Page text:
Franklin's Construction Method Part 1

 
Franklin’s Construction Method
Part 1

Leonard Euler, a Swiss mathematician, established a new mathematics discipline. He built a square using Greek letters with one of each letter in every row and every column. He did the same with Latin letters in a second square. When he merged these two squares, matching every cell in one square with every cell in the other, if every Greek letter matched up with every Latin letter he called it an orthogonal pair of squares, orthogonal in this context meaning perfect. Today they are called orthogonal pairs of Latin squares.

Euler and Franklin were contemporaries, Euler 1707-83 and Franklin 1706-90. I believe Franklin built two squares with two different number sets and merged them to produce a consecutive set of numbers in his magic square which is similar to Euler’s constructions.

Franklin’s original 8x8

    A   B
52 61 4 13 20 29 36 45   48 56 0 8 16 24 32 40   4 5 4 5 4 5 4 5
14 3 62 51 46 35 30 19   8 0 56 48 40 32 24 16   6 3 6 3 6 3 6 3
53 60 5 12 21 28 37 44   48 56 0 8 16 24 32 40   5 4 5 4 5 4 5 4
11 6 59 54 43 38 27 22   8 0 56 48 40 32 24 16   3 6 3 6 3 6 3 6
55 58 7 10 23 26 39 42   48 56 0 8 16 24 32 40   7 2 7 2 7 2 7 2
9 8 57 56 41 40 25 24   8 0 56 48 40 32 24 16   1 8 1 8 1 8 1 8
50 63 2 15 18 31 34 47   48 56 0 8 16 24 32 40   2 7 2 7 2 7 2 7
16 1 64 49 48 33 32 17   8 0 56 48 40 32 24 16   8 1 8 1 8 1 8 1
                  C   D
                  6 7 0 1 2 3 4 5   3 4 3 4 3 4 3 4
                  1 0 7 6 5 4 3 2   5 2 5 2 5 2 5 2
                  6 7 0 1 2 3 4 5   4 3 4 3 4 3 4 3
                  1 0 7 6 5 4 3 2   2 5 2 5 2 5 2 5
                  6 7 0 1 2 3 4 5   6 1 6 1 6 1 6 1
                  1 0 7 6 5 4 3 2   0 7 0 7 0 7 0 7
                  6 7 0 1 2 3 4 5   1 6 1 6 1 6 1 6
                  1 0 7 6 5 4 3 2   7 0 7 0 7 0 7 0

Franklin most likely built his square by adding the numbers in squares A and B. Since the patterns are easier to see I reduced those numbers by dividing A by eight and subtracting one from B to produce C and D. I will use the number sets zero to seven and zero to fifteen when discussing all his squares. These numbers sets are probably not the numbers he used.

Complimentary pairs are important in his constructions. A complimentary pair has the same total as the sum of the smallest and the largest numbers in the number set. For the set zero to seven that total is seven. Complimentary pairs are zero and seven, one and six, two and five, and three and four. Four complimentary pairs make up a row and row total is 28.

Any feature that is in both component squares will be in the combined magic square. A feature in only one square will not be in the magic square. If a magic square is broken down every feature in the magic square will be in both component squares. There can be hidden features in the magic square that are in only one of the component squares.

In square A he started a consecutive sequence in row one column three. That gave him half rows with half row totals. He placed the compliments of the numbers in row one in row two. I call that process Franklin’s complimentary construction. He repeated that process to fill the square. Rows one, three, five, and seven are the same. Rows two, four, six, and eight are also the same. Every half column starting at an outside edge has two complimentary pairs and will have a half row total. Every 2x2 is made up of two vertical pairs. Since all vertical pairs are complimentary pairs all 2x2’s will have half row total as well.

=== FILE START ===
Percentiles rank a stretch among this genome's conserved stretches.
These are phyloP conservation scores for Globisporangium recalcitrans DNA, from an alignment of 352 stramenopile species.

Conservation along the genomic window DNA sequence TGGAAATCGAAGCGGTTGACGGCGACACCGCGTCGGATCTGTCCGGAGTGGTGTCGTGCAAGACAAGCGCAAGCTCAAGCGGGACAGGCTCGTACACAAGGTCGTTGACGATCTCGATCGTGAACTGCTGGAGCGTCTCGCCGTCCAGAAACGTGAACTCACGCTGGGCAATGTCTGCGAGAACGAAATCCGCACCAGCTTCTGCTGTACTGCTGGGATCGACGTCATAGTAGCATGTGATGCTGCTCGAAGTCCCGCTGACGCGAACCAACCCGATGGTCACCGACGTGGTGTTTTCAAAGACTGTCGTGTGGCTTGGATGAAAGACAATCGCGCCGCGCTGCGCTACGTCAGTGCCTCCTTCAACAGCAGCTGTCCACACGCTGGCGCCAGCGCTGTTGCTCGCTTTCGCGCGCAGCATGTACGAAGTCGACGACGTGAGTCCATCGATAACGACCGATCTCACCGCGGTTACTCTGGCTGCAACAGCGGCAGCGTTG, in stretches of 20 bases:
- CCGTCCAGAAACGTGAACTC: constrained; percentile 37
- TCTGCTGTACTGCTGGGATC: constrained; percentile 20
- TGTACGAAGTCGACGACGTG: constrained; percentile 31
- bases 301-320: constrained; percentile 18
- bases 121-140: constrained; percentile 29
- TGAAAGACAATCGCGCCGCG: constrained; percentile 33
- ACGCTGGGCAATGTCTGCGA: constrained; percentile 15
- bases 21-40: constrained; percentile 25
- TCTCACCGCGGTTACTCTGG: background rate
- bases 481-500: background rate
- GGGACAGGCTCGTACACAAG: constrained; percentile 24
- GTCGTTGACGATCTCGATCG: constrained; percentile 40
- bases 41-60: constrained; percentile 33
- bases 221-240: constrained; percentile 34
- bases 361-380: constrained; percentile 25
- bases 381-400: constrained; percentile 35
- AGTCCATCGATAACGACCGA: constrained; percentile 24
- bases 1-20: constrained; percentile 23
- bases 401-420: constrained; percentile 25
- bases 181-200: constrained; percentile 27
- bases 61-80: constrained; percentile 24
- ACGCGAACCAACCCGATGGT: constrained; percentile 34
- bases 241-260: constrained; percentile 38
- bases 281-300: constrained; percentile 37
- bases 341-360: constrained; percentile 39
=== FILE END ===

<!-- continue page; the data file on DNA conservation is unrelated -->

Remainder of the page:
In square B he placed complimentary pairs in column one in rows one and three, two and four, five and seven, and six and eight. He completed the square with complimentary construction. All half rows, half columns, and 2x2s have two complimentary pairs and have half row totals.

By putting a complimentary pair in square B in column one rows one and three the three repeats in odd columns in row one and in even columns in row three. Since rows one and three in square A are the same the three matches up with all the numbers in square A when the squares are merged. The four repeats in even columns in row one and in odd columns in row three. It also matches up with all the numbers in square A. Since all complimentary pairs are both in odd rows or both in even rows in column one of square B all numbers in B match up with all numbers in A. Either square can be multiplied by eight and added to the other square plus one and a complete consecutive sequence from one to 64 will be produced in the magic square.

The half diagonal from the upper left corner to the middle of the square in square B is three, two, four, and five. The three and four are in column one and are a complimentary pair. The two and five are compliments of the five and two in column one, a complimentary pair. Since the compliments of a complimentary pair are also a complimentary pair the half diagonal is made up of two complimentary pairs and has a complimentary total. All half diagonals in square B starting in row one or row five, down to the left or down to the right, will have half row totals. Therefore all bent diagonals and all broken diagonals will have row total.

The problem with the diagonal totals is in square A. The half diagonal from the upper left to the middle of the square is six, zero, zero, and six. The compliment of six, one, is under it in row two. The zero is one cell to the right and because of the reverse sequence in row two is one less than complimentary. The full diagonal is made up of four pairs of numbers that are all one less than complimentary and totals four less than a complimentary total. The upper right to lower left diagonal totals four greater than complimentary in a similar manner.

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